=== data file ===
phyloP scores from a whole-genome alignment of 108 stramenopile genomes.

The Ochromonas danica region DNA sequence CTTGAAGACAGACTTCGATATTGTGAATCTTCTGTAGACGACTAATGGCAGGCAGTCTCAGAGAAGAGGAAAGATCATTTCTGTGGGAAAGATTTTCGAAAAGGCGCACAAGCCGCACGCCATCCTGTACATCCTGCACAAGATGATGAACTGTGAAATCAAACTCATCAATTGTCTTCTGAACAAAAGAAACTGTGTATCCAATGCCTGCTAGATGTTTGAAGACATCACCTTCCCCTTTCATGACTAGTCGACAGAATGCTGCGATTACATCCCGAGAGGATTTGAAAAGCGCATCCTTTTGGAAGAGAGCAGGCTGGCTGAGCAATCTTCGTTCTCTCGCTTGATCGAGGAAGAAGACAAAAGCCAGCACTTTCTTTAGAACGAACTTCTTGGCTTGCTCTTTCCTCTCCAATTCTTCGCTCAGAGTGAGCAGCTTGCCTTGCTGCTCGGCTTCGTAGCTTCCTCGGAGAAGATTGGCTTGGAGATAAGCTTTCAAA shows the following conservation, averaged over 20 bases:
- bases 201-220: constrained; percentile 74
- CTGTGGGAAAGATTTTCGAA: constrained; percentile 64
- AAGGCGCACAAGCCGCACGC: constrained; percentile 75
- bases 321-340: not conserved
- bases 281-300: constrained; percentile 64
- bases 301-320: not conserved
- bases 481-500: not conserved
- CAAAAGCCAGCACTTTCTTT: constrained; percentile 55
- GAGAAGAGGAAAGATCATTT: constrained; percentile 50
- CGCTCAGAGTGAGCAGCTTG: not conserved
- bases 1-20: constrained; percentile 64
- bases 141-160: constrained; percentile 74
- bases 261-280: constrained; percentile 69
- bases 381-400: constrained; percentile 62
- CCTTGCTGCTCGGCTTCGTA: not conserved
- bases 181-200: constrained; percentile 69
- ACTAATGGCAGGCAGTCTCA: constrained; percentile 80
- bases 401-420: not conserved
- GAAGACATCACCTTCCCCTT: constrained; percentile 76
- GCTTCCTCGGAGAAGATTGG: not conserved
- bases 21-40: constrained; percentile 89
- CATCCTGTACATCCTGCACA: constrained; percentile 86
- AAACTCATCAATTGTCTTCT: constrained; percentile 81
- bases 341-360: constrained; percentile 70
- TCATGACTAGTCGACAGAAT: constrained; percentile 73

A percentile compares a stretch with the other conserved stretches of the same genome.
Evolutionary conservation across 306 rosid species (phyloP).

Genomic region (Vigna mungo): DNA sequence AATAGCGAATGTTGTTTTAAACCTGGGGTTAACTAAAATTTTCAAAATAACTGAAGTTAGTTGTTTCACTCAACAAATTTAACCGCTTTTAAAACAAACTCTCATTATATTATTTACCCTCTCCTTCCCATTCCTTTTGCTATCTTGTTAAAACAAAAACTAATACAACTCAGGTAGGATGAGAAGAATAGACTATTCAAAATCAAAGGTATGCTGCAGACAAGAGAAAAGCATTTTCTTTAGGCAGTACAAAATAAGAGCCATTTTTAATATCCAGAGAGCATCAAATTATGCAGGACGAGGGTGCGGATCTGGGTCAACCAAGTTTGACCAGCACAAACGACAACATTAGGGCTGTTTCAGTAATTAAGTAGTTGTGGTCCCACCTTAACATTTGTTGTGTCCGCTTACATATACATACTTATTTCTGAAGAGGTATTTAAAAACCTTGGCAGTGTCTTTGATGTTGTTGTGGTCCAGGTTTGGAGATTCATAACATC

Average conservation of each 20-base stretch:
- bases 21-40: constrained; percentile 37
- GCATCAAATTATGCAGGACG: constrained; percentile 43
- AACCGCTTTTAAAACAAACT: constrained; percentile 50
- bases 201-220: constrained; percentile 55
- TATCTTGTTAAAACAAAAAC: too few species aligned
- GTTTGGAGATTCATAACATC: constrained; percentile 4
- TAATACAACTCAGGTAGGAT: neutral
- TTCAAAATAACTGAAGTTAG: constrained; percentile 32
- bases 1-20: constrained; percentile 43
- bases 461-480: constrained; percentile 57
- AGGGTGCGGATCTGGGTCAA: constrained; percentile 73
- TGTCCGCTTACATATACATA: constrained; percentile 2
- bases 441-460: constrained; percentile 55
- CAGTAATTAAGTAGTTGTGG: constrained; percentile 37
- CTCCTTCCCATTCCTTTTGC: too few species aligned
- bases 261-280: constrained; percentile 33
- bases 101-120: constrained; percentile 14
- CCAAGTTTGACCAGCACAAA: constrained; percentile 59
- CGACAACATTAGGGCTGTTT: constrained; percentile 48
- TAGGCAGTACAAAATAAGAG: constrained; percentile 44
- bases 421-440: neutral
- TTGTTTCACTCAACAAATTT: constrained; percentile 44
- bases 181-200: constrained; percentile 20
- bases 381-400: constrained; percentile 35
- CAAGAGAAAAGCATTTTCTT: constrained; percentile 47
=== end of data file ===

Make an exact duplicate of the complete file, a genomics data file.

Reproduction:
phyloP scores from a whole-genome alignment of 108 stramenopile genomes.

The Ochromonas danica region DNA sequence CTTGAAGACAGACTTCGATATTGTGAATCTTCTGTAGACGACTAATGGCAGGCAGTCTCAGAGAAGAGGAAAGATCATTTCTGTGGGAAAGATTTTCGAAAAGGCGCACAAGCCGCACGCCATCCTGTACATCCTGCACAAGATGATGAACTGTGAAATCAAACTCATCAATTGTCTTCTGAACAAAAGAAACTGTGTATCCAATGCCTGCTAGATGTTTGAAGACATCACCTTCCCCTTTCATGACTAGTCGACAGAATGCTGCGATTACATCCCGAGAGGATTTGAAAAGCGCATCCTTTTGGAAGAGAGCAGGCTGGCTGAGCAATCTTCGTTCTCTCGCTTGATCGAGGAAGAAGACAAAAGCCAGCACTTTCTTTAGAACGAACTTCTTGGCTTGCTCTTTCCTCTCCAATTCTTCGCTCAGAGTGAGCAGCTTGCCTTGCTGCTCGGCTTCGTAGCTTCCTCGGAGAAGATTGGCTTGGAGATAAGCTTTCAAA shows the following conservation, averaged over 20 bases:
- bases 201-220: constrained; percentile 74
- CTGTGGGAAAGATTTTCGAA: constrained; percentile 64
- AAGGCGCACAAGCCGCACGC: constrained; percentile 75
- bases 321-340: not conserved
- bases 281-300: constrained; percentile 64
- bases 301-320: not conserved
- bases 481-500: not conserved
- CAAAAGCCAGCACTTTCTTT: constrained; percentile 55
- GAGAAGAGGAAAGATCATTT: constrained; percentile 50
- CGCTCAGAGTGAGCAGCTTG: not conserved
- bases 1-20: constrained; percentile 64
- bases 141-160: constrained; percentile 74
- bases 261-280: constrained; percentile 69
- bases 381-400: constrained; percentile 62
- CCTTGCTGCTCGGCTTCGTA: not conserved
- bases 181-200: constrained; percentile 69
- ACTAATGGCAGGCAGTCTCA: constrained; percentile 80
- bases 401-420: not conserved
- GAAGACATCACCTTCCCCTT: constrained; percentile 76
- GCTTCCTCGGAGAAGATTGG: not conserved
- bases 21-40: constrained; percentile 89
- CATCCTGTACATCCTGCACA: constrained; percentile 86
- AAACTCATCAATTGTCTTCT: constrained; percentile 81
- bases 341-360: constrained; percentile 70
- TCATGACTAGTCGACAGAAT: constrained; percentile 73

A percentile compares a stretch with the other conserved stretches of the same genome.
Evolutionary conservation across 306 rosid species (phyloP).

Genomic region (Vigna mungo): DNA sequence AATAGCGAATGTTGTTTTAAACCTGGGGTTAACTAAAATTTTCAAAATAACTGAAGTTAGTTGTTTCACTCAACAAATTTAACCGCTTTTAAAACAAACTCTCATTATATTATTTACCCTCTCCTTCCCATTCCTTTTGCTATCTTGTTAAAACAAAAACTAATACAACTCAGGTAGGATGAGAAGAATAGACTATTCAAAATCAAAGGTATGCTGCAGACAAGAGAAAAGCATTTTCTTTAGGCAGTACAAAATAAGAGCCATTTTTAATATCCAGAGAGCATCAAATTATGCAGGACGAGGGTGCGGATCTGGGTCAACCAAGTTTGACCAGCACAAACGACAACATTAGGGCTGTTTCAGTAATTAAGTAGTTGTGGTCCCACCTTAACATTTGTTGTGTCCGCTTACATATACATACTTATTTCTGAAGAGGTATTTAAAAACCTTGGCAGTGTCTTTGATGTTGTTGTGGTCCAGGTTTGGAGATTCATAACATC

Average conservation of each 20-base stretch:
- bases 21-40: constrained; percentile 37
- GCATCAAATTATGCAGGACG: constrained; percentile 43
- AACCGCTTTTAAAACAAACT: constrained; percentile 50
- bases 201-220: constrained; percentile 55
- TATCTTGTTAAAACAAAAAC: too few species aligned
- GTTTGGAGATTCATAACATC: constrained; percentile 4
- TAATACAACTCAGGTAGGAT: neutral
- TTCAAAATAACTGAAGTTAG: constrained; percentile 32
- bases 1-20: constrained; percentile 43
- bases 461-480: constrained; percentile 57
- AGGGTGCGGATCTGGGTCAA: constrained; percentile 73
- TGTCCGCTTACATATACATA: constrained; percentile 2
- bases 441-460: constrained; percentile 55
- CAGTAATTAAGTAGTTGTGG: constrained; percentile 37
- CTCCTTCCCATTCCTTTTGC: too few species aligned
- bases 261-280: constrained; percentile 33
- bases 101-120: constrained; percentile 14
- CCAAGTTTGACCAGCACAAA: constrained; percentile 59
- CGACAACATTAGGGCTGTTT: constrained; percentile 48
- TAGGCAGTACAAAATAAGAG: constrained; percentile 44
- bases 421-440: neutral
- TTGTTTCACTCAACAAATTT: constrained; percentile 44
- bases 181-200: constrained; percentile 20
- bases 381-400: constrained; percentile 35
- CAAGAGAAAAGCATTTTCTT: constrained; percentile 47